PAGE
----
ABC News has a fascinating account of a plot to assassinate John F. Kennedy - in Chicago - three weeks before he went to Dallas. The story comes from former Secret Service agent, Abraham Bolden. Now 73, Bolden was invited by Kennedy to join the presidential detail and thus became the first black man assigned to protect a president.
"Kennedy was due to arrive in Chicago the morning of Nov. 2 to attend the Army-Air Force football game at Soldier Field and ride in a parade. Newspapers had even printed JFK's detailed travel plan from O'Hare airport to the Loop.
Although police were preparing to line the motorcade route, Secret Service officials in Chicago were deeply troubled about the visit because of two secret threats.
Right-wing radical and Kennedy denouncer Thomas Vallee had arranged to be off work for JFK's visit; Vallee, an expert marksman, was arrested with an M1 rifle, a handgun and 3,000 rounds of ammo. But then there was the phone call to federal agents from a motel manager concerning what she'd seen in a room rented by two Cuban nationals.
"Had seen lying on the bed several automatic rifles with telescopic sights, with an outline of the route that President Kennedy was supposed to take in Chicago that would bring him past that building," said former Secret Service agent Abraham Bolden.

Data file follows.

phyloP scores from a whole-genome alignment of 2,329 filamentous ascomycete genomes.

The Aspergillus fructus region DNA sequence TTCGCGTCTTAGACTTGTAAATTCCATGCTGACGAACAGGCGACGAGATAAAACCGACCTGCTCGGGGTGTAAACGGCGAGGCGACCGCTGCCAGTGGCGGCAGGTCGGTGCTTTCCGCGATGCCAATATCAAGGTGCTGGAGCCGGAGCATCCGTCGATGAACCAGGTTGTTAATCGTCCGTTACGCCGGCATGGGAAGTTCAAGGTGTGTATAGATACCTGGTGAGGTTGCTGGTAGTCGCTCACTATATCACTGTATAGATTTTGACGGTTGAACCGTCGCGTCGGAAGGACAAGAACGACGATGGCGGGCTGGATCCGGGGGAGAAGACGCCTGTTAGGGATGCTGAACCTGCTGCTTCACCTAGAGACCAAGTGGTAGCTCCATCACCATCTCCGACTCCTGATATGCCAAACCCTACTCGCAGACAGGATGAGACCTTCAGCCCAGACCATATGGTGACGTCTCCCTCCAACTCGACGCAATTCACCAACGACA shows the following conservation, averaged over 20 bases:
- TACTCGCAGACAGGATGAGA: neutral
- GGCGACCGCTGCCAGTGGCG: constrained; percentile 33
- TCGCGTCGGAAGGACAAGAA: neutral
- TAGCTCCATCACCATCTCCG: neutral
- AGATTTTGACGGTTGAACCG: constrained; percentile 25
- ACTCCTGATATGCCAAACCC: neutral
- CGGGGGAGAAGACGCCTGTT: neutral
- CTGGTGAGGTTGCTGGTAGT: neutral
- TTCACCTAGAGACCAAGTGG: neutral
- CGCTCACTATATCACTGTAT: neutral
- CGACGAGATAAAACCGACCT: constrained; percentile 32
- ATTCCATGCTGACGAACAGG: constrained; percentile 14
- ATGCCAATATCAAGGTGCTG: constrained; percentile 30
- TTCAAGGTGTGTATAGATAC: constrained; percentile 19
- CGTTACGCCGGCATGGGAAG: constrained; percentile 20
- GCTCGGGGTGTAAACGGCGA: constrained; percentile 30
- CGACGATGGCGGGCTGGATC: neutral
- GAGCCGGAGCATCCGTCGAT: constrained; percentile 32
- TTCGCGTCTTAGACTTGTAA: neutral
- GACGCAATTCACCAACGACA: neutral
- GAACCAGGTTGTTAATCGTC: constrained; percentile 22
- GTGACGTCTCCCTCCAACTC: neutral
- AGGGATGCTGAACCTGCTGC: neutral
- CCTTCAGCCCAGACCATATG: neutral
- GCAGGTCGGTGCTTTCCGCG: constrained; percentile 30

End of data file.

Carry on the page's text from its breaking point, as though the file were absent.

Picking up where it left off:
Bolden recalled how agents bungled surveillance of those two suspected Cuban hit men. They disappeared and were never identified.
News reports stated that Kennedy didn't show because he was ill or because of a diplomatic crisis. Official investigations of JFK never determined why the president canceled Chicago Nov. 2. But in his first interview in 44 years, Bolden said JFK stayed away because of an imminent threat.
Bolden said the president didn't come to Chicago because he was basically waved off by the Secret Service, and it wasn't because he had a cold.
Information about Vallee, his similarity in appearance and background to Oswald and details of the Cuban hit squad in Chicago were never given to federal agents in Dallas.
When the Warren Commission began investigating JFK's assassination, Bolden says, he attempted to inform members about the Chicago plot and misconduct by his fellow agents.
During that time Bolden was arrested and prosecuted for soliciting a bribe from a counterfeiter and served a six-year sentence. He says it was a setup to silence him. The main witness has since recanted, and Bolden hopes now to clear his name. "